Please go read the article, read his methodology and then come back.

      • term3186 - May 14, 2014 at 5:13 PM

        Facepalm. The comment I was replying to was about “method for determining that PEDs do in fact have a statistically significant impact on performance”. Not this study in particular. Generally speaking, when attempting to measure the impact of PEDs on performance, they should be separated by class. (I mean, ideally they’d be separated by individual drug, but that is probably a bridge further than is actually necessary, class ought to sufffice).

      • [citation needed] fka COPO - May 14, 2014 at 5:22 PM

        So you’re trying to refute a study that hasn’t happened?

      • term3186 - May 14, 2014 at 5:43 PM

        No no no. paint771 asked for a scientifically sound way of determining PED impact on performance. To do that, you would look at the numbers after learning: What players took PEDs. When they took them. What types of PEDs they took. (this has the added bonus of comparing the benefits – if any – of different types of PEDS!). There might be several other questions that need answered, my reply was just off the top of my head. But for any rigorous analysis you certainly NEED the first two, and in large enough numbers to overcome sample size issues.

      • [citation needed] fka COPO - May 14, 2014 at 5:48 PM

        Ok, now I understand and that makes more sense.

  7. paperlions - May 14, 2014 at 3:56 PM

    I see that most of the people here must represent the portion of the population that still believes the sun rotates around the earth (shockingly, still 25% of the US population).

    • unclemosesgreen - May 14, 2014 at 4:50 PM

      You expected more from the deadliest parasite ever known to the planet?

      • paperlions - May 14, 2014 at 5:02 PM

        Nah, just noting to correspondence between expectation and performance.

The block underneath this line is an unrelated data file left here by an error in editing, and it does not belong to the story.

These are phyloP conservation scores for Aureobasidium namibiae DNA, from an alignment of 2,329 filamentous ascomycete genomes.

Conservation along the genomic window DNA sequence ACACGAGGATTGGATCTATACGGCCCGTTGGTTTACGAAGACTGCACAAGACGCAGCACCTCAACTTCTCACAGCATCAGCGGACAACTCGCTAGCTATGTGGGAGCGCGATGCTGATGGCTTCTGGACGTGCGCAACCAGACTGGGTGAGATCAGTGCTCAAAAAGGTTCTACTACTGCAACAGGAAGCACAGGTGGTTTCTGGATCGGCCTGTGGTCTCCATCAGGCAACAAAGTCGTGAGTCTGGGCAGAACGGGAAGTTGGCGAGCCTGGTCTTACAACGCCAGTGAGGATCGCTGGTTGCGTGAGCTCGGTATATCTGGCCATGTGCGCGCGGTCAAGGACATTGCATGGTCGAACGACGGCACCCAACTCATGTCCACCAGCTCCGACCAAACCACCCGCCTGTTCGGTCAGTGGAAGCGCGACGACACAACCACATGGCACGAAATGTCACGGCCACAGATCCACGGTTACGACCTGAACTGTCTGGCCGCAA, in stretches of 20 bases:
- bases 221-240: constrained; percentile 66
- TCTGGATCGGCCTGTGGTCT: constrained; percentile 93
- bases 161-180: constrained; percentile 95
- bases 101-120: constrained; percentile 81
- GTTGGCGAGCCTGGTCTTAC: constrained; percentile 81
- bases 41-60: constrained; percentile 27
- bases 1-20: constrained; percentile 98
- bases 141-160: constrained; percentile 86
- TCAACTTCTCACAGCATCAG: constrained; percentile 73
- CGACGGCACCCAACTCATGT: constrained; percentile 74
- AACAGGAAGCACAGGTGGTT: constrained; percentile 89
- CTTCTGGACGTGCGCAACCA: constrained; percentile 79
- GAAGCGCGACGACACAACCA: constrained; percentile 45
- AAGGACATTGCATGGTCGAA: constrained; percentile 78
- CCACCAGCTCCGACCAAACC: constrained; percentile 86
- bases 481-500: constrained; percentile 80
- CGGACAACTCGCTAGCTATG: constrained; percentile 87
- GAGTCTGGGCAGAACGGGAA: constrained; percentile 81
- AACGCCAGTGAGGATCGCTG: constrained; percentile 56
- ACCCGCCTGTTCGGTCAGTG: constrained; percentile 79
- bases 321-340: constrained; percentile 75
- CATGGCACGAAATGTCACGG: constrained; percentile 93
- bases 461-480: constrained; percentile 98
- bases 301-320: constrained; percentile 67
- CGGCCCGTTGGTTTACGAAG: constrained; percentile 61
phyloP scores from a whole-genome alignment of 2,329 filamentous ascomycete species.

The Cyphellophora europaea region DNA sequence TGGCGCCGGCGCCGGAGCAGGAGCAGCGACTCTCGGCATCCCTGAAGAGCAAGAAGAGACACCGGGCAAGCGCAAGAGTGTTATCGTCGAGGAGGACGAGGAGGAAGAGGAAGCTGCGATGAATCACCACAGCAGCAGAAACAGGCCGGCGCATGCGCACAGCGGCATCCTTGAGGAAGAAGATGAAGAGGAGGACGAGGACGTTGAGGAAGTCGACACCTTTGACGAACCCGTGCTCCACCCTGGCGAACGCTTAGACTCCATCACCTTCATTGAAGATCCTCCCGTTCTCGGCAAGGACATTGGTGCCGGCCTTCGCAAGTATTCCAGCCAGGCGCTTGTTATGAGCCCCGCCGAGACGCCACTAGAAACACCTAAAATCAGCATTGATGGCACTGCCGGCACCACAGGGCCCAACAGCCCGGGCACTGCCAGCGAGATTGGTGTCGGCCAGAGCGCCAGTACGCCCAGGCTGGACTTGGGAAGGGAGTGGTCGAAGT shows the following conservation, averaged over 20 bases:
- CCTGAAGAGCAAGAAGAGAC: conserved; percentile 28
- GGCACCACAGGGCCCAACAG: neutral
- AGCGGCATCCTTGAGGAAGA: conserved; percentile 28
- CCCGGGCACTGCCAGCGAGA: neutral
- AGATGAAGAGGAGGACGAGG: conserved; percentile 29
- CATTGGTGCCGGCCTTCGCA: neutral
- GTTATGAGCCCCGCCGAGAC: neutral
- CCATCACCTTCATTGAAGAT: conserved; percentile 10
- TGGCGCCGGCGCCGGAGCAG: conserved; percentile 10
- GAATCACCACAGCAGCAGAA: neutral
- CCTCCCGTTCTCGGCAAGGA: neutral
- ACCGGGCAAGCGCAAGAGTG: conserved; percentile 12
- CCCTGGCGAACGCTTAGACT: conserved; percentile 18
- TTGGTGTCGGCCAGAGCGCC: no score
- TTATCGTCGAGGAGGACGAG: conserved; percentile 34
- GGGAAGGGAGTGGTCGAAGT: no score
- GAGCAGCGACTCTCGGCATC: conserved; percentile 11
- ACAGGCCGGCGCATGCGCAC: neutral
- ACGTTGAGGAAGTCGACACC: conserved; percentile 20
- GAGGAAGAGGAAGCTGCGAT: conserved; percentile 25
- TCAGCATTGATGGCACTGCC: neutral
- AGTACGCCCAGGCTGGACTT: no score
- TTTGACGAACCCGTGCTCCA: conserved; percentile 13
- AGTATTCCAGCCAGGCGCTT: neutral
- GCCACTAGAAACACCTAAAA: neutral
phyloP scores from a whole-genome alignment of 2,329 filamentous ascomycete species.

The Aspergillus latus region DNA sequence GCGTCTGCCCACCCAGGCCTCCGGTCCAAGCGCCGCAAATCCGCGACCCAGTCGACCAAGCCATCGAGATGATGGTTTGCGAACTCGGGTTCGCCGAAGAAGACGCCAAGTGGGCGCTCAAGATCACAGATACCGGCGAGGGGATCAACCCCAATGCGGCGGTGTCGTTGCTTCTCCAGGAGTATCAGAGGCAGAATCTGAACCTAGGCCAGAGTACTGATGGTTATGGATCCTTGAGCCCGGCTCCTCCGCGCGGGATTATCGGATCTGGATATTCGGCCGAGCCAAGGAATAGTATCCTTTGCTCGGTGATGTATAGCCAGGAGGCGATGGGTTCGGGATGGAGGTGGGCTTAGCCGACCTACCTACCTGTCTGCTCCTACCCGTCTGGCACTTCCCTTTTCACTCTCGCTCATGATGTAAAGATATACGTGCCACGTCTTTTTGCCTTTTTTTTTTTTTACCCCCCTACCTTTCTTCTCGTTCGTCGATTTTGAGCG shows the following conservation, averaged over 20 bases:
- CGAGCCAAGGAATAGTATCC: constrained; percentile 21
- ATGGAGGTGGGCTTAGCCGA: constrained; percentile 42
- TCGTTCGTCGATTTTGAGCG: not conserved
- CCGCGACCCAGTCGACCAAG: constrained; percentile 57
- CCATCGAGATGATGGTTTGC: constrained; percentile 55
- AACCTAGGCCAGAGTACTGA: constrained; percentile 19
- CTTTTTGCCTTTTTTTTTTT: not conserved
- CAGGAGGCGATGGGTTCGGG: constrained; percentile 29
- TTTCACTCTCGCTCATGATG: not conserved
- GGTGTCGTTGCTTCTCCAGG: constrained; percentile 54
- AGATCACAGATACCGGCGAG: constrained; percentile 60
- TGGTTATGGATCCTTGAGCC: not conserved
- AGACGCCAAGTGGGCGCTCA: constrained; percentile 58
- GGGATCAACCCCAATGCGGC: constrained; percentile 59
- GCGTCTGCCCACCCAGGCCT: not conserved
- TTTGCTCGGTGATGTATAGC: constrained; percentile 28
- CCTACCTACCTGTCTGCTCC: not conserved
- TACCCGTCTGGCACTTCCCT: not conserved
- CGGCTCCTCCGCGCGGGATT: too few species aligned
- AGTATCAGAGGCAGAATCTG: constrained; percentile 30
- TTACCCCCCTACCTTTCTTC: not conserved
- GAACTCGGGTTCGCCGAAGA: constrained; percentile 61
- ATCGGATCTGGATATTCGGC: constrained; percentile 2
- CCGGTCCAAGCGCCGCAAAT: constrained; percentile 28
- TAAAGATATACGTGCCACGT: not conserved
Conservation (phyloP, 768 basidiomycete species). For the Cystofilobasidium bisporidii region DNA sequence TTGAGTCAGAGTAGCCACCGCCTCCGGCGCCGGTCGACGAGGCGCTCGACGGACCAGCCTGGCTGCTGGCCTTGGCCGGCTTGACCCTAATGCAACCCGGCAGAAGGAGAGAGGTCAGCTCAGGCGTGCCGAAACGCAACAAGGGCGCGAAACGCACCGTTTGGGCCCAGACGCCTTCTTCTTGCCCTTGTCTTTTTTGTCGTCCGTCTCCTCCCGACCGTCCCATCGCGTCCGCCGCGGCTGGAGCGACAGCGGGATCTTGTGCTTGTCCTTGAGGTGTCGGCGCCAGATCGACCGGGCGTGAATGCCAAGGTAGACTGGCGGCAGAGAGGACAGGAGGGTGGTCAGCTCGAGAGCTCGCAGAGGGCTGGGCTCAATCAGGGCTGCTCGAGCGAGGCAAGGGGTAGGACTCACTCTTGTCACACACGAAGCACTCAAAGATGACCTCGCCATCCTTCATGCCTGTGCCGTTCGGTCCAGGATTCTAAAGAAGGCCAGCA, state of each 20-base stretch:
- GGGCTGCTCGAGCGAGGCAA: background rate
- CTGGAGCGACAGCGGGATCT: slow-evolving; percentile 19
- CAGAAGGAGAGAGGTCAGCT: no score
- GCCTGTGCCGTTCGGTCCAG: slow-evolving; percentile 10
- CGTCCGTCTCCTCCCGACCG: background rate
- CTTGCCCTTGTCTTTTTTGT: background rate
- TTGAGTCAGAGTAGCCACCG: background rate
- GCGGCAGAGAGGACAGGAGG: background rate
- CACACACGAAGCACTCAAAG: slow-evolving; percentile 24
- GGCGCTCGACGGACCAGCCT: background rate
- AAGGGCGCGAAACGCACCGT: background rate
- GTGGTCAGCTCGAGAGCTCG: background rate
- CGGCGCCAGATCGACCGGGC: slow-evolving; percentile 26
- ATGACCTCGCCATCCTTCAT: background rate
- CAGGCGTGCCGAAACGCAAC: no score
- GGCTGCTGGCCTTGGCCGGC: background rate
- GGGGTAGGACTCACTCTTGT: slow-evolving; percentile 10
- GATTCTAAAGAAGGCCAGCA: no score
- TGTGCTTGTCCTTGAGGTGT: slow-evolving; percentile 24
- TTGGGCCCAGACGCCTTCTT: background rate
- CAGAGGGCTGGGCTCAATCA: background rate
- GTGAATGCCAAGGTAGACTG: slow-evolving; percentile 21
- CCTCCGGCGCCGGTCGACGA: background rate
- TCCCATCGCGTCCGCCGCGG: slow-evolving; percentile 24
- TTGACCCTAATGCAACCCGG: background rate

8. grumpyoleman - May 14, 2014 at 4:17 PM

    I project you could give steroids to many of the people on here and they still couldn’t hit a ball off of a tee.

  9. Detroit Michael - May 14, 2014 at 5:07 PM

    Regarding Melky Cabrera specifically, he should perform better than his ZiPS projection assuming that the projection system just saw his 2013 performance and doesn’t know that he was playing with a major tumor.

  10. davidpom50 - May 14, 2014 at 5:21 PM

    I think the point Term is trying to make (and term, please correct me if I’m wrong) is that without a rigorous double-blind study of PED use on MLB caliber baseball players, we’re guessing. Szymborski is guessing in this study. There is no science here, and to call it such is silly.

    Obviously we cannot measure exactly the results of PED use. We can know the following, though:
    1. PEDs increase strength in human beings.
    2. There is a strength component to both hitting and throwing a baseball.

    These are facts. You cannot deny these facts.

    From that, we can deduce that PED use, in the absence of all other variables, will give any baseball player an advantage in hitting and throwing over his baseline talent. As Paper is so fond of pointing out, there is not an absence of other variables. Many of these variables could, in theory, make a player WORSE (for example, a player who changes his swing to attempt take greater advantage of his added strength, only his new swing is much worse) The bottom line is that it is ridiculous to claim PEDs cannot and do not give any player an advantage, and it is equally ridiculous to claim that PEDs will turn every player into Barry Bonds or Roger Clemens, or even that PEDs will definitely make any player better.

    • [citation needed] fka COPO - May 14, 2014 at 5:25 PM

      Obviously we cannot measure exactly the results of PED use. We can know the following, though: